I was a huge fan of Stieg Larsson’s other two titles “The Girl with the Dragon Tatoo” and “The Girl Who Played with FIre.” Lisbeth Salander is a character who may have been kicked around, but she is not taking it nicely. A couple of women I talked about his books with felt Larrson glorrifed violence against women, but violence is real. Bring the smelly garbage up under our noses doesn’t make it stink any more or less.
I knew “The Girl Who Kicked the Hornet’s Nest” would be different in tone from the first page. It is a brief aside about women’s role as warriors. Lisabeth is a warrior, as she has proven in the first two books. We open now with her waiting on brain surgery to remove a bullet placed their by her father. As detailed as the first two books, this one seems mired in the begin with explaining various political and intelligence circles in Sweden. I found those parts rather dry, but I am hoping as the book progresses, it will come alive. Update to come.
UPDATE: I finished the book and it was great. Lisabeth gets her revenge and even all of the details about the various political and intelligence alliances made sense at the end. One of the greatest revelations I found was that Lisabeth may have Asperger’s Syndrome. That would definitely explain some of her quirks and intense focus.
Lisabeth is a character I wish had a further life on the page. I know there have been talk of a fourth novel that is unreleased, but I am not counting on it soon.
Last night, I met a remarkable man who has autism and took the time to explain how the world feels from his point of view. He explained that for him to go acting “neuro-typical” required hours of rest and parsing his personality into one he calls Mr. Spock (that is an old Star Trek reference for those too young to know). He talked about how the sensory events of life were overwhelming to him – he can hear the whine of computers, lights and even snow falling. He also shed some light on an issue I have had in my family. My son would be fine until we approached the checkout counter at wherever we were. When we stopped moving, the lack of motion set him off. I never realized that the act of movement was soothing to some people with autism. Really, it should not have been surprising, since many people who are “neuro-typical” gesture with their hands, pace or seek the release of tension through dance and exercise. I have a small trampoline in my home, so that my son can use it to bounce off energy. It has helped. I like it too – who doesn’t enjoy the brief weightlessness of jumping?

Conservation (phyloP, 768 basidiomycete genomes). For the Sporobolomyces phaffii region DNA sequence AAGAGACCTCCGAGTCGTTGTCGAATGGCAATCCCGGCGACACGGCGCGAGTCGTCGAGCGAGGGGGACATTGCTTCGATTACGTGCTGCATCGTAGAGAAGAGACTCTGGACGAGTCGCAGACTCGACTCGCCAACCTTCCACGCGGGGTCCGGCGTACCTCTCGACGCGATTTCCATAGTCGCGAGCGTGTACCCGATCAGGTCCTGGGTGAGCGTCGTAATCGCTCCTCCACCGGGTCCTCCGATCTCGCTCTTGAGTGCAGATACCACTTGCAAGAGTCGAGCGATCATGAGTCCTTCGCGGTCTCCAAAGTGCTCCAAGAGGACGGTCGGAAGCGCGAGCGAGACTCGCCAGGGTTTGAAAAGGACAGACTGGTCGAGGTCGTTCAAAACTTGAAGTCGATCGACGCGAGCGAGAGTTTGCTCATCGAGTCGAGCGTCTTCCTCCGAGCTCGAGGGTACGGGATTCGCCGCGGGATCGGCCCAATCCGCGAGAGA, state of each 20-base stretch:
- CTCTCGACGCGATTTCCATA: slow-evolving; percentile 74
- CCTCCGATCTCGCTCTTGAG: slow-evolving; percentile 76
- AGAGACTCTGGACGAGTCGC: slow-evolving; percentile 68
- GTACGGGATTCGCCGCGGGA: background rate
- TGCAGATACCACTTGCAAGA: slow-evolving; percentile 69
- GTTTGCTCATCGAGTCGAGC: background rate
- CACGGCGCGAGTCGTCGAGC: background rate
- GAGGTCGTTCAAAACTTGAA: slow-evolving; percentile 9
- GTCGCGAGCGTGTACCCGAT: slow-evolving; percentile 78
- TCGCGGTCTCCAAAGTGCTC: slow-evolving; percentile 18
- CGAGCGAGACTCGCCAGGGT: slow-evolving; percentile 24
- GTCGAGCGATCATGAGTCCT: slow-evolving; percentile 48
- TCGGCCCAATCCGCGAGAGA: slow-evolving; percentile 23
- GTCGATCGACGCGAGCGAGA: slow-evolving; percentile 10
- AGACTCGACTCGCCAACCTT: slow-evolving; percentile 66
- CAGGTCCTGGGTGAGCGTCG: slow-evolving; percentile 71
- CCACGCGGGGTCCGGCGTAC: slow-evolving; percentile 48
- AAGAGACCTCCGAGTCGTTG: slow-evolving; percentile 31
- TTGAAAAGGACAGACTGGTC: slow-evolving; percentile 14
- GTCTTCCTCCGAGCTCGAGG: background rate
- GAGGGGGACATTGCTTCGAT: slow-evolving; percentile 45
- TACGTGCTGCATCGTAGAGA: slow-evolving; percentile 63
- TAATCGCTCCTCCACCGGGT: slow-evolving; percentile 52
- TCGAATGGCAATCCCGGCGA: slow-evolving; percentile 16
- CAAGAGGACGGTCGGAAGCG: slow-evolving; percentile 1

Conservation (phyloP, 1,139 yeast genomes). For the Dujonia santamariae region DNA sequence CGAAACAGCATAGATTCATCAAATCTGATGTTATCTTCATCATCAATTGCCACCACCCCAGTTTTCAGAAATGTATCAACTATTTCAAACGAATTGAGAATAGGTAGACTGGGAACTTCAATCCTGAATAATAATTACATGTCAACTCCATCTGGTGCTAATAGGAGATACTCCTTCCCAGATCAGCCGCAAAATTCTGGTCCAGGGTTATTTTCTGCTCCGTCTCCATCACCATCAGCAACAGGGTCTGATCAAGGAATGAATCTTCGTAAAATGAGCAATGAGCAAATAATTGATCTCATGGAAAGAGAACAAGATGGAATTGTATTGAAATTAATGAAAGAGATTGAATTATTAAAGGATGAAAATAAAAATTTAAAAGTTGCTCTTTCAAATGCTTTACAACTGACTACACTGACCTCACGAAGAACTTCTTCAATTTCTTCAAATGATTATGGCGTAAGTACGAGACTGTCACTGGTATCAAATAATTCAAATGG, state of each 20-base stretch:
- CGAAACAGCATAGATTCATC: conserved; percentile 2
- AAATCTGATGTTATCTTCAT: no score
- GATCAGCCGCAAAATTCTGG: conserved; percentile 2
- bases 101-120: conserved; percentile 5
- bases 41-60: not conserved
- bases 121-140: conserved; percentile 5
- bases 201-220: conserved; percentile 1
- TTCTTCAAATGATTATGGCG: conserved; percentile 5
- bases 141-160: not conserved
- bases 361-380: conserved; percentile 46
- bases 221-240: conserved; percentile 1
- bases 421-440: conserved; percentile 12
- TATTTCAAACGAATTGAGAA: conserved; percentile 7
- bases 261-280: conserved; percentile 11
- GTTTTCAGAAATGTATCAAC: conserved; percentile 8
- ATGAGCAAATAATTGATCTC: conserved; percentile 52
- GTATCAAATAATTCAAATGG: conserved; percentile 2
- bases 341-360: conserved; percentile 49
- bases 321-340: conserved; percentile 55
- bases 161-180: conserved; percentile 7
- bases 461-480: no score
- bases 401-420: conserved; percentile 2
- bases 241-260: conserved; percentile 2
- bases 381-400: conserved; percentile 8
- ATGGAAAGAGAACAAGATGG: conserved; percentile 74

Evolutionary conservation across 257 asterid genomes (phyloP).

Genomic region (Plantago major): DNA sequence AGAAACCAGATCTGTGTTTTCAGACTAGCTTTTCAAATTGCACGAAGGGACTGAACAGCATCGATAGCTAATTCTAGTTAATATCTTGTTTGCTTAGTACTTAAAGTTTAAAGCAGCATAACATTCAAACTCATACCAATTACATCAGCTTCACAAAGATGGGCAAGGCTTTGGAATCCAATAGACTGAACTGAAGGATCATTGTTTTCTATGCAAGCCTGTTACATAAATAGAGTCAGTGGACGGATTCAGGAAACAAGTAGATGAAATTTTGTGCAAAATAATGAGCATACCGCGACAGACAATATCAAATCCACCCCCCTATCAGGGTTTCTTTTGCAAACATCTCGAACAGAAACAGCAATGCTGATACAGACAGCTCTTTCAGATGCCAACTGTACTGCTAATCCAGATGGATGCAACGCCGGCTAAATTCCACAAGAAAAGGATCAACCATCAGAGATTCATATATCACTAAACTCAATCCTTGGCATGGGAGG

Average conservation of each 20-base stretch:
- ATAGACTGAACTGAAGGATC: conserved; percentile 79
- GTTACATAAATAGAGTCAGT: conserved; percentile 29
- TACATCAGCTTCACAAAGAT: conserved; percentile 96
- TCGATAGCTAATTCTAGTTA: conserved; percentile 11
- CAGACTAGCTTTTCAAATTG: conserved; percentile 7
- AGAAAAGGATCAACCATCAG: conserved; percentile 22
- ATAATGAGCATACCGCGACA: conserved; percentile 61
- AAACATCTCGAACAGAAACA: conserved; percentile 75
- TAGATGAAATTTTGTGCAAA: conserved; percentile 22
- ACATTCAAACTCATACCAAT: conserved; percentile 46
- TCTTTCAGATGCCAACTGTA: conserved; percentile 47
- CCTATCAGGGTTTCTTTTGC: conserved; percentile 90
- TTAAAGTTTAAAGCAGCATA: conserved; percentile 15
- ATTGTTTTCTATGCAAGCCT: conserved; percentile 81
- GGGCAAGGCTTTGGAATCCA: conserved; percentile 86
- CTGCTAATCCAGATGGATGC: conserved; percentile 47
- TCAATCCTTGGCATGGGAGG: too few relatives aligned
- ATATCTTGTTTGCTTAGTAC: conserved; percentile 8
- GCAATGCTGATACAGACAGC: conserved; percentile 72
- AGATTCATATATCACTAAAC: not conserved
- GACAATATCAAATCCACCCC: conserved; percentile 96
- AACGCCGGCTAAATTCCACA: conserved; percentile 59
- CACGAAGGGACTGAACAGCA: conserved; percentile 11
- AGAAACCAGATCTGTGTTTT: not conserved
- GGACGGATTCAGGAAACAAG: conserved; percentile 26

Another thing I do is have a loud ticking clock in the hallway off the bedrooms. It helps my older son go to sleep. I found out this is called a metronome response – another would be rocking back and forth – that soothes the person. I am so thankful for this man’s willingness to share his story with our small group. If I can help my sons in any way, that will be a bonus.
Autism is a part of my family. My nephew has it and both of my sons. For those of you who don’t know, this is a spectrum disorder, meaning some people are more affected than others. Some great places to find out more information is the Autism Society. Our local chapter has a monthly support group meeting and it really does help.